Hope to see you around more :)

      Have a great week! Cheers!

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    2. Interesting -- yes, that did satisfy it. I wonder if it is different for a South Indian to attend such a prestigious North Indian school -- and then to live in North India.

      I really only spent time in North India (and studied Urdu and Hind). But I knew of the difference -- they are like two different countries -- with the North being the power holder.

      Interestingly, this has all come home to me very clearly in the last 5 years where here in the USA (Mid-West), one of my closest friends (and his wife) are from Chennai. He has helped me see that many of my views of India carry the bias of a North Indian. It has been very eye-opening. I remember when I studied Hindi at University, there were two groups of South Asian Studies folks -- those who studied Hindi and those who studied South Indian languages. The second group tended to be smarter and much more cool. I was always envious of them.

      OK, you have a good week too.

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  11. wow Mixi, this is such a lovely poem! loved that line - square apple, with blue peel and green offshoot!! but how many of us get a chance to be one? a wonderful message; however, i empathize with the parents as well. they just don't want to see their kids have any difficulty in life.

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    1. DJ! Dude, you read my poem! :D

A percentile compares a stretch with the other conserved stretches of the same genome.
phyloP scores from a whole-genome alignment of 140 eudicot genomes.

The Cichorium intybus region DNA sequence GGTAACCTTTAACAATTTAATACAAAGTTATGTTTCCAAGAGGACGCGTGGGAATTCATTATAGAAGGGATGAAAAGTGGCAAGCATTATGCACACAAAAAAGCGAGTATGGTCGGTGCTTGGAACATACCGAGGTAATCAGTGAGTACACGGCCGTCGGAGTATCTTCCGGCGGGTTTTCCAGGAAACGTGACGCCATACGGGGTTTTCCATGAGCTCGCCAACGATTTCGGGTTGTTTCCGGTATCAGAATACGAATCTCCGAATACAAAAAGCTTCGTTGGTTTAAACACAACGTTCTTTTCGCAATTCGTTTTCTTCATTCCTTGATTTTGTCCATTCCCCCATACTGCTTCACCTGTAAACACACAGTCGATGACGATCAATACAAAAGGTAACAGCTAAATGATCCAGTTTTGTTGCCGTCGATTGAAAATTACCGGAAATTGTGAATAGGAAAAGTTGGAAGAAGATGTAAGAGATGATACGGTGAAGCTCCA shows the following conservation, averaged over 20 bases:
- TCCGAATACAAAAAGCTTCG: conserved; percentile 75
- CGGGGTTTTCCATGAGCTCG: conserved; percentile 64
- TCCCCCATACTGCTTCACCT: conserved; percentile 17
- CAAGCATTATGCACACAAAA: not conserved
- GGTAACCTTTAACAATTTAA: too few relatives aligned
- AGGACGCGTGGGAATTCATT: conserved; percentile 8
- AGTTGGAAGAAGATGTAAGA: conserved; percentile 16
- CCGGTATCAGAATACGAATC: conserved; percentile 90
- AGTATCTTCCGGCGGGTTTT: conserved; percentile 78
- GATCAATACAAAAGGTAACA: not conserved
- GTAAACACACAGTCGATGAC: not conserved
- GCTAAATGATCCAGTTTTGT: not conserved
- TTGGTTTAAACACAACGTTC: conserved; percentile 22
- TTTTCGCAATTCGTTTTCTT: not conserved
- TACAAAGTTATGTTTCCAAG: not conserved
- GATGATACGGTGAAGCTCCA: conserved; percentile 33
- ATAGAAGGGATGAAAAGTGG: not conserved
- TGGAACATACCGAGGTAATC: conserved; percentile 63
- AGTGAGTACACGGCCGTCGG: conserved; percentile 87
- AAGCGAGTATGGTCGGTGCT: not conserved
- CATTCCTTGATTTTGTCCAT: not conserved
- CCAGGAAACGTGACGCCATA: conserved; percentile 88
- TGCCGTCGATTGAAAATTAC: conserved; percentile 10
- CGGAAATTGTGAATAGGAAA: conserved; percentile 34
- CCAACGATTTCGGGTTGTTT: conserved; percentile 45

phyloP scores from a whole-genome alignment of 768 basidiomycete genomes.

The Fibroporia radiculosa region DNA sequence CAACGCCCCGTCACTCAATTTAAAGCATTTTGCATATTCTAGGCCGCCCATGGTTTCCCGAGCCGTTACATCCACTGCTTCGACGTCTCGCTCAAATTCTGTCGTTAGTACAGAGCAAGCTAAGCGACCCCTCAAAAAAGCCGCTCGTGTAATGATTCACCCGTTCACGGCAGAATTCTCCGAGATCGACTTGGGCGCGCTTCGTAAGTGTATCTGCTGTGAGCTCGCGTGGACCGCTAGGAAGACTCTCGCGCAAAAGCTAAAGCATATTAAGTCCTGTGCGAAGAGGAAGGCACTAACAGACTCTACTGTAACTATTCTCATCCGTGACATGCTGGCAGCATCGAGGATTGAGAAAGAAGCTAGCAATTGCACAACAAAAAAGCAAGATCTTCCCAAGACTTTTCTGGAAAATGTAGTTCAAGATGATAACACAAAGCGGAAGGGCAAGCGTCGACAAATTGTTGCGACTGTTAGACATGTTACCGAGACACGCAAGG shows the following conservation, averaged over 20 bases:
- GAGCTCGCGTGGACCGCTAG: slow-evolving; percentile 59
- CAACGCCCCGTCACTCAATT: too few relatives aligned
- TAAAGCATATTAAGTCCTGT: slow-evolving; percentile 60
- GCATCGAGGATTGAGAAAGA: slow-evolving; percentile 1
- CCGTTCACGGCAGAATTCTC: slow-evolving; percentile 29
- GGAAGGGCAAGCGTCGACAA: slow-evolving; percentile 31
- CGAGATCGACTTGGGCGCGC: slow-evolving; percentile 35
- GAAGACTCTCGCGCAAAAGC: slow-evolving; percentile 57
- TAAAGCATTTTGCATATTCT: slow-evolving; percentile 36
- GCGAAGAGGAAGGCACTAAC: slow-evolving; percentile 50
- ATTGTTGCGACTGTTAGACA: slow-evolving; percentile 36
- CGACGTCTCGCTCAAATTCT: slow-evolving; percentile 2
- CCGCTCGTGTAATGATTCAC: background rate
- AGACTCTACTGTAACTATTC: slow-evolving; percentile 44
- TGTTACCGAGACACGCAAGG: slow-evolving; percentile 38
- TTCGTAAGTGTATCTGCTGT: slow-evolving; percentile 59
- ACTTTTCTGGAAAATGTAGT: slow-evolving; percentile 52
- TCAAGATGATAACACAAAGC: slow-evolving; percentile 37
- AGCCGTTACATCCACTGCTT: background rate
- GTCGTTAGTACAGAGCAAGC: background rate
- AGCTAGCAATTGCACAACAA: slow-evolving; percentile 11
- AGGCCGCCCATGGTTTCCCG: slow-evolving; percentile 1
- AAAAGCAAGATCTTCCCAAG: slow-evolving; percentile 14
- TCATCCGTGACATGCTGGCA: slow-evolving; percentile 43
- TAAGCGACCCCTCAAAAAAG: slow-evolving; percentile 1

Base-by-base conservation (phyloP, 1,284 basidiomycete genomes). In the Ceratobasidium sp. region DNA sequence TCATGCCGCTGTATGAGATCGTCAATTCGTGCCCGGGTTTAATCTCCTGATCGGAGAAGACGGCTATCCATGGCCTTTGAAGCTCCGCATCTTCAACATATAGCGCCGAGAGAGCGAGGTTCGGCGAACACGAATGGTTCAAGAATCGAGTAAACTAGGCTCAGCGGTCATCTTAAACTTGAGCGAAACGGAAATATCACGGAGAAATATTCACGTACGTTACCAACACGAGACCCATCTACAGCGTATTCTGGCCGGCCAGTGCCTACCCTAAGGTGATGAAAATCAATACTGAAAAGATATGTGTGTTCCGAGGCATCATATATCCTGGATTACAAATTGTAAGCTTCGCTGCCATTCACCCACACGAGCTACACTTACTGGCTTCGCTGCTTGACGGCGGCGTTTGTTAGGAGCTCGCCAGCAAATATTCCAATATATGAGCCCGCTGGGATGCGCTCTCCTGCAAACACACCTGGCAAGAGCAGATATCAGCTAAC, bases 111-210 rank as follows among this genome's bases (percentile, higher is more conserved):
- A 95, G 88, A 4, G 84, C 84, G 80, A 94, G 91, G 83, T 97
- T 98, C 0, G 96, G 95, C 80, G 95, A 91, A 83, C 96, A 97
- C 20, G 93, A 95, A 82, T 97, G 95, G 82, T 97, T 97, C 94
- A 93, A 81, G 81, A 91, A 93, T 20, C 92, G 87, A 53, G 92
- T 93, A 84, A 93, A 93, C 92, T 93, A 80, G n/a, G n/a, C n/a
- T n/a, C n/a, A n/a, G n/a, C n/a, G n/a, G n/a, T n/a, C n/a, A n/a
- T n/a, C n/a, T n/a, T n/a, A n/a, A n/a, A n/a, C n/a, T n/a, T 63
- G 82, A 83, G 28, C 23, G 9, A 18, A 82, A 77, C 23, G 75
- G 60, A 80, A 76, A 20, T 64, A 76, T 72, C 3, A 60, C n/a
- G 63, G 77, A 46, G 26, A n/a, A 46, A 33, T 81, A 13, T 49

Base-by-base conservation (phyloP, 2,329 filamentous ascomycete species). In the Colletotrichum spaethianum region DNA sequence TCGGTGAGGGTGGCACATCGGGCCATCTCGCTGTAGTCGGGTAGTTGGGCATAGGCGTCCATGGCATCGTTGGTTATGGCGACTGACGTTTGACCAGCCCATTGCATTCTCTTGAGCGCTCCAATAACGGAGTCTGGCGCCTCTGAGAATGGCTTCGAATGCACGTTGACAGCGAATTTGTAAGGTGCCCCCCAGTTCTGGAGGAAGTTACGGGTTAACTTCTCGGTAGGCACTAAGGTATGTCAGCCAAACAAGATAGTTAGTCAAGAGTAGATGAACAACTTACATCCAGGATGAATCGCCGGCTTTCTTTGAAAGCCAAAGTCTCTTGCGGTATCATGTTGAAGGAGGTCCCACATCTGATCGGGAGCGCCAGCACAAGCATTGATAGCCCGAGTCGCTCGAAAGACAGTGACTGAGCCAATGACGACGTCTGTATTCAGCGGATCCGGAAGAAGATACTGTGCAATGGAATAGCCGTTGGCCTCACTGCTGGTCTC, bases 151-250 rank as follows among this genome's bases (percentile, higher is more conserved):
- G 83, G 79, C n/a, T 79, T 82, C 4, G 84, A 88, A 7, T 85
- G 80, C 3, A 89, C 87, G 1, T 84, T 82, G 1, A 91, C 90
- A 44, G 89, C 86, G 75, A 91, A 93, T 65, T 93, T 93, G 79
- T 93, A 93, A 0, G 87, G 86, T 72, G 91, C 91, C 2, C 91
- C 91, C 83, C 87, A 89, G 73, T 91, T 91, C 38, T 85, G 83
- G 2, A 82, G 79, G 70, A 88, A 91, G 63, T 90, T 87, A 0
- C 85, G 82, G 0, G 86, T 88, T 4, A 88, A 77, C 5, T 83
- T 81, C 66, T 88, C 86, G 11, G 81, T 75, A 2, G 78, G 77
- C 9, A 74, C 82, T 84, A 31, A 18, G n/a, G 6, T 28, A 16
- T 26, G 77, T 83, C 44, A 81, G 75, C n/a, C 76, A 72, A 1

Increasing your BQ, huh? :P

      I, too, cannot fault their intentions. However, that does not make it right for them to destroy their child's confidence and self-worth by pushing them unreasonably and deriding their failure to comply. Though the right amount of push is necessary for a child to reach his/her potential, it is first important to identify that potential!

      Thanks for reading this DJ, even though you don't enjoy poetry :P

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  12. I'm applauding here on my end. The message and poem are awesome.

    I thought this was a perfect ending:

    "I hope you'll let me grow into myself
    Not the fruit you want me to be"

    until I read

    "Don't mould me to your dreams, into perfect glass fruit"

    so easily breakable, is glass. Well done!

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    1. Thank you so much Margaret! Your kind words give me much encouragement :)

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  13. You have a gift of creatively addressing very important matters and I'm grateful for your presence and voice.

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    1. Thank you so much Hannah. Your words give me great encouragement :)

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  14. great message Mixi ...I completely agree that Parents should let the kids maintain their individuality ... at the same time today I am thankful to my parents for guiding me towards the right path though at that time I absolutely resented it . But I absolutely loved the way you put forward this message ! Brilliant !

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    1. Thanks TTT! Children do need the right nudge from time to time to put their best foot forward, as long as that nudge doesn't turn into a shove :)

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  15. Ah! Well! One poem that i could understand Mixi! And, for what it is worth since I am inept at appreciating poetry, this one felt lovely.

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    1. Thank you for reading my poems Sir (even though I know you, like Debjyoti, prefer prose to poetry :) )

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  16. "Let me be a square apple, with blue peel and green offshoot
    Don't mould me to your dreams, into perfect glass fruit" Love that! What a perfect comeback to trying to make you into something you aren't nor do you want to be!

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    1. Thanks Susie! I read your feisty poem on a similar theme a few days back and enjoyed it thoroughly, so your comment made me smile :)